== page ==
Monday, March 21, 2011

Going Dutch

I'd arranged with young taxi driver Yaya to pick me up at 8:30 to drive me to meet my new Dutch family this morning. At 8, when I was going to breakfast, I noticed his car was already in front of the hotel.

I didn't rush though. I ate everything I could for breakfast. My travel days in West Africa usually involved a lot of endurance and not much eating or toilet breaks.

I went out just after 8:30 (I was packing!). I went to put my gear in the back of the station wagon when he motioned me to put it in the backseat.

"You're a little late." Yaya chided me gently.

"And you were a little early. Why did you get here so early?"

He hesitated, then motioned at the stuff in the back of the station wagon. Some sneakers. Some neatly folded clothes.

"I sleep in my car."

Ah. So that's why I shouldn't put my gear in the back. And why I should overtip him.

Yaya had an idea to take tourists on excursions to the homes of local families, to show the real Gambia. He'd made a business card, but I suggested he make a website.

"This is costing money."

"No, Yaya. It's free."

"But the Internet cafe is not."

He had me there.

"So maybe instead of hanging around talking to tourists, you should try to make friends with someone who owns an Internet cafe."

Schoolgirls had teased him yesterday when I'd tracked him down at his usual spot outside the hotel, where he hangs out and hopes to drum up business.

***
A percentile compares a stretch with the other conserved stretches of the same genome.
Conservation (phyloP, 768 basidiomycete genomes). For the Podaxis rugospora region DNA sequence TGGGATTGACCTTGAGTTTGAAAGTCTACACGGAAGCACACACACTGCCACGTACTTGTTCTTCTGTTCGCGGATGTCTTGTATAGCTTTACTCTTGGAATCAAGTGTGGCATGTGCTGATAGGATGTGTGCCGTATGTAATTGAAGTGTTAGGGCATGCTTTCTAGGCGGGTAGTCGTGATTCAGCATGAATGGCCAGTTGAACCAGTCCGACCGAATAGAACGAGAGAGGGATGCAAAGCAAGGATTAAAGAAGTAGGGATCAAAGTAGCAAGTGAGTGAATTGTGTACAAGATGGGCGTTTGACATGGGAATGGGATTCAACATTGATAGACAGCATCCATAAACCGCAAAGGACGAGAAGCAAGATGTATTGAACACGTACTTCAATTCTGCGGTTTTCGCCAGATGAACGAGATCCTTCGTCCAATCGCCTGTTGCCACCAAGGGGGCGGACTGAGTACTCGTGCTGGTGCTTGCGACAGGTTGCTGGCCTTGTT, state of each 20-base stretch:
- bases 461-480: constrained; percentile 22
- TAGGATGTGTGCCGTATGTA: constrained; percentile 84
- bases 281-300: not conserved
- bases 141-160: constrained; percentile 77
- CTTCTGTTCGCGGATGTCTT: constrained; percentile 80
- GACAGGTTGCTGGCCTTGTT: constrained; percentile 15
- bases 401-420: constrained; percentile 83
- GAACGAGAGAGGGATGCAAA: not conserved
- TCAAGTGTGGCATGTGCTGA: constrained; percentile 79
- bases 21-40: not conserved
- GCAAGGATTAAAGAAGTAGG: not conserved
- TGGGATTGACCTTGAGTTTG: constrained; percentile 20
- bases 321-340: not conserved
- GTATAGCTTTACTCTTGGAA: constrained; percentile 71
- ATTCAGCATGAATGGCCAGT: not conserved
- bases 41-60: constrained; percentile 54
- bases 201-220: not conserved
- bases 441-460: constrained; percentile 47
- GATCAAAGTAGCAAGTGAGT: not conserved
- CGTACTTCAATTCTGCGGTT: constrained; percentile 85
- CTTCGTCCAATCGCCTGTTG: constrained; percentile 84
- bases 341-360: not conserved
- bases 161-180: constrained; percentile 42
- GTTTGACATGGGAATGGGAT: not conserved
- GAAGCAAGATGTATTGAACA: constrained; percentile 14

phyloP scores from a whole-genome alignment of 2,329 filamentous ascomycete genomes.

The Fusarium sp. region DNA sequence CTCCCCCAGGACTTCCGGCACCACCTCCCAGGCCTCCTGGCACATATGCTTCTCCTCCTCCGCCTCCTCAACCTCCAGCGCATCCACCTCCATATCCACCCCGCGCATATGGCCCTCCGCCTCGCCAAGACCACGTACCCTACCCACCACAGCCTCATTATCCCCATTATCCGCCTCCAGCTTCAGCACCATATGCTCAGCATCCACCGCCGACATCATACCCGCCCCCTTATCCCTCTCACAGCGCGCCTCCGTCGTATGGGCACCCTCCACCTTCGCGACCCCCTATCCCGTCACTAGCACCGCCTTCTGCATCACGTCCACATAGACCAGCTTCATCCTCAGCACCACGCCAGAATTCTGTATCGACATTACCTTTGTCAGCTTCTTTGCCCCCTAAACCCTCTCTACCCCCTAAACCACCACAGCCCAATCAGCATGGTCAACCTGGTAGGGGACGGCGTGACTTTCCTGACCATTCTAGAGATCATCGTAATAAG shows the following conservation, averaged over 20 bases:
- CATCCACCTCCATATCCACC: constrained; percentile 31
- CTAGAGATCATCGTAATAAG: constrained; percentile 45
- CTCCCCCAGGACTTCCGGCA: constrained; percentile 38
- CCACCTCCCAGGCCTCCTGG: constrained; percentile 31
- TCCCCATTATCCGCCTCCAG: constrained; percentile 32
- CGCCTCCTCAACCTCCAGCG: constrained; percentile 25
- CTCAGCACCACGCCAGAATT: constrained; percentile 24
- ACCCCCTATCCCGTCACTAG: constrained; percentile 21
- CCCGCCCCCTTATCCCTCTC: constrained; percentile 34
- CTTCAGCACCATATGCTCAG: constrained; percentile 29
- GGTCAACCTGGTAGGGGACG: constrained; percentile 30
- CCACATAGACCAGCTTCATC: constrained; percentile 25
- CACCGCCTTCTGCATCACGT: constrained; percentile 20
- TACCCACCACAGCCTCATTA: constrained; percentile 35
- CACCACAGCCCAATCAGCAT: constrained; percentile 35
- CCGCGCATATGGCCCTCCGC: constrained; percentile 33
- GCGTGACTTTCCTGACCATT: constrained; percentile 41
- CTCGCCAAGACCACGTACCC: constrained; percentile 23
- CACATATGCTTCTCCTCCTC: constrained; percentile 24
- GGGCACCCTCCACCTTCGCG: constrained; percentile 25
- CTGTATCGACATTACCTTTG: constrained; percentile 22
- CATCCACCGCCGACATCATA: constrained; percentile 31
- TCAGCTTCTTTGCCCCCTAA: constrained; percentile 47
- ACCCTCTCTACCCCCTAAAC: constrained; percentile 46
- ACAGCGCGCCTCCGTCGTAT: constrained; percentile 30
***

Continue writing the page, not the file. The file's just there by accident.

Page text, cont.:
"They are teasing me because sometimes when a Gambian man is talking to a tourist…"

"I know why they're teasing you. They don't know we are discussing your taxi."

He left me at Safari Garden, a rambling place that caters to independent travelers. Six people sat at a long table, eating their breakfast. That would be my new Dutch family then.

The group was involved in a project where they drove three ten-year-old cars from Holland to Gambia. The cars were destined for new owners in Gambia. One to a former neighbor from when Mom and Dad and then-wee tot MM (now 19-years-old, but for reasons of potentially embarrassing one of the party later in this blog entry, I am addressing everyone by nicknames here) lived in a small town in Eastern Gambia, for Dad's work with the hospital there.

MM and her 17-year-old sister LM weren't part of the driving team. They'd flown in for a few weeks to be with Mom, Dad, Uncle G, and his friend Fireman A. Two other friends had driven another car, which had already gone to a new home with a now-adult neighbor boy who'd been friends with MM when they were both toddlers. The two cars we were driving today were soon to be given to a Dutch NGO that teaches auto mechanics.